A cautionary tale – The Windup Girl – Book Review

Imagine a world where Monsanto was not just a multi-national conglomerate, but an international super power capable of warring with and enslaving entire nations.

Imagine a world where genetically modified plants are used as harrowing weapons that can kill entire populations – just so that a company can make more money.

Imagine a world where the equivalent of script kiddie hackers (for you not in the biz, these are amature hackers, like the graffiti vandals of the computer world) can “hack” a plant’s DNA and create deadly or frightening changes.

Then imagine trying to live an everyday life in this world.

This is the world created in the book The Windup Girl.

It was rather ironic that this book arrived at the library this weekend for me to pickup. I had ordered it weeks ago after it was recommended as an interesting read in the steampunk (though it’s more post apocalyptic cyberpunk, but whatever) genre. It was not mentioned to me that plants played such a vital role in the story. Considering that I wrote about heirlooms versus hybrids just a few days ago and that genetically modified crops are the next level in that discussion, it was a very timely and interesting read.

The jury is still out on my opinion on genetically modified plants, but this book did provide a lot to think about.

And while gardening specifically was not discussed in the book, there was some allusions to the idea that things grown simply for beauty were no longer possible and things grown at home to feed yourself were just downright dangerous to your health and general state of being alive.

Now imagine a world where you could not garden and you realize that this book is not just sci-fi but horror as well.

Regardless, an interesting read if you are looking for something to read and ponder this summer.

*Just a note – the book does contain certain amounts of graphic sexual violence as the main character is a genetically engineered “companion” turned sex slave. Just so that you know that ahead of time and don’t yell at me later for not warning.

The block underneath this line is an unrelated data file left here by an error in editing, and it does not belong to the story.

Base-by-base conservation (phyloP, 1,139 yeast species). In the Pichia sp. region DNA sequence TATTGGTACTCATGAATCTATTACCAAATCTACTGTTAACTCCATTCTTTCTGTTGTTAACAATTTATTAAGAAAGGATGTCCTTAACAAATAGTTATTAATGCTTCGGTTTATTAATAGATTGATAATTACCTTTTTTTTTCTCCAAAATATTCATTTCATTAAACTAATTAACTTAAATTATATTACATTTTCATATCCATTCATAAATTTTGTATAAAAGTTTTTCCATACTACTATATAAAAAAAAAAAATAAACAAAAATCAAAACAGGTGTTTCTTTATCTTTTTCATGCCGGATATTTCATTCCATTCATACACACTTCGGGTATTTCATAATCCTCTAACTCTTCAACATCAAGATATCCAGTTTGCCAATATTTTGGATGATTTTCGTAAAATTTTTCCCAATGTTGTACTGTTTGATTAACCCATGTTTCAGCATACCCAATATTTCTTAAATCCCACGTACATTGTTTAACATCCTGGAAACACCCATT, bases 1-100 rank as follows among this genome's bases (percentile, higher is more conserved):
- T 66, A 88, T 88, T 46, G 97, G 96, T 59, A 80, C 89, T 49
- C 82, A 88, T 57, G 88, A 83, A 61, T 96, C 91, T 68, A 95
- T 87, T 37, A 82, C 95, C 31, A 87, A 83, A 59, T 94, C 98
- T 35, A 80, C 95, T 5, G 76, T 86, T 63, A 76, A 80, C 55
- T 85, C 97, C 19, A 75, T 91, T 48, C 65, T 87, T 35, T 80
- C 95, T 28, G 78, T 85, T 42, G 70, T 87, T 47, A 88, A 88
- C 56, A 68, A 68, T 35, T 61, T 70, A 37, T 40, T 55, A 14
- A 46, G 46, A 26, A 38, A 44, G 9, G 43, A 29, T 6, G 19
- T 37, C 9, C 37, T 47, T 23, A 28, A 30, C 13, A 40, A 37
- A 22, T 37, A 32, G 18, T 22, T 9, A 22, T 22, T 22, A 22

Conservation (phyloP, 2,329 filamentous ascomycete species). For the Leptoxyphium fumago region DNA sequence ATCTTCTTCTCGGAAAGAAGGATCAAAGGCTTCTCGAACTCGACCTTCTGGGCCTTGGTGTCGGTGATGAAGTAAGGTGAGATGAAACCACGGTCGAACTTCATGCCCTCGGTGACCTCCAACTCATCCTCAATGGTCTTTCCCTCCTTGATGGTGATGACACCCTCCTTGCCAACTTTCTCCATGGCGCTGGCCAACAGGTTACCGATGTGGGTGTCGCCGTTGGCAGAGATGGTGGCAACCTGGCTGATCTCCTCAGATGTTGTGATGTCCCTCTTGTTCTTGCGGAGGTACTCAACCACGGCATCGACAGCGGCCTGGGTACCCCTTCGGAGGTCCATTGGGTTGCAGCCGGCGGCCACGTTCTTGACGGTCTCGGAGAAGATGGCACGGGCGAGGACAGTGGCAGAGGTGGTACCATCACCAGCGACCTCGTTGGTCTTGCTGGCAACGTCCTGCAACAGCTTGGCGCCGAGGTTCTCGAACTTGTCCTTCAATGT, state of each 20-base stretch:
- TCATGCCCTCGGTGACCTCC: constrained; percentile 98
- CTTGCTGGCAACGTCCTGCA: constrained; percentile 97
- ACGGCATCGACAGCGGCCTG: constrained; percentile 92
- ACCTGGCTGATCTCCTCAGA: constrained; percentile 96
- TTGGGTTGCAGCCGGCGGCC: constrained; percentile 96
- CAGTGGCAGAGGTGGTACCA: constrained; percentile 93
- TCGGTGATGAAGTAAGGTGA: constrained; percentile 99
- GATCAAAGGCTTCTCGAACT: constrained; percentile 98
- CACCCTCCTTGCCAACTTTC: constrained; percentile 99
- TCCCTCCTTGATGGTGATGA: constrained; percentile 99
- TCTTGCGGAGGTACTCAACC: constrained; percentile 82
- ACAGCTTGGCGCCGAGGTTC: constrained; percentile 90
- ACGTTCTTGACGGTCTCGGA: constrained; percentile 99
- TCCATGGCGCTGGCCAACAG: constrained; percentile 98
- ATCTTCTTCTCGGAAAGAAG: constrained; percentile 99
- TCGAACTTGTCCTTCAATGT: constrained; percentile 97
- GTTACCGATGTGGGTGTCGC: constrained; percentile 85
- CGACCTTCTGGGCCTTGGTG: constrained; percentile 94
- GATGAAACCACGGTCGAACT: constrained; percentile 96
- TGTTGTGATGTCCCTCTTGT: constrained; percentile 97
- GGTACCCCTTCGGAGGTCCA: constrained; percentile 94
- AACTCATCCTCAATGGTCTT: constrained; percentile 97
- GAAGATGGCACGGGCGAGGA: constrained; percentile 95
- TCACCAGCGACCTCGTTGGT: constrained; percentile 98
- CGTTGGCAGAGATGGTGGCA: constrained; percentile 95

7 thoughts on “A cautionary tale – The Windup Girl – Book Review
  1. Daisey on

    Hi Hanna,

    I refrained from responding from your previous post since I am against genetically modified anything. If we went back to growing locally to provide for the local area…well that’s another whole issue.

    I saw a TV program on the link tv network. This was a program on genetically modified seeds and Monsanto was part of the problem being shown. Monsanto has tried to infiltrate the world seed market. They showed areas in India where they were tooting the great benefits of their seeds producing better crops but not explaining that the seeds that came from these plants would be sterile. Farmers in these areas harvest the seed for the next years crop from the current year growth. Saved them money. No More with Monsanto, money would have to be spent every year to buy seed. Benefit to Monsanto only.

    Monsanto also didn’t explain the high risk of their crops messing with the genetics of neighboring crops that are not from GMO seed. The pollen from monsanto plants can contaminate other plants and cause the seed of these plants to become infertile. Scientists and specialists in India’s agricultural department were trying to keep Monsanto from entering India’s market and were having quite a battle doing so. Monsanto is a very large and very very wealthy company…money often wins when lobbyists do their dirty work.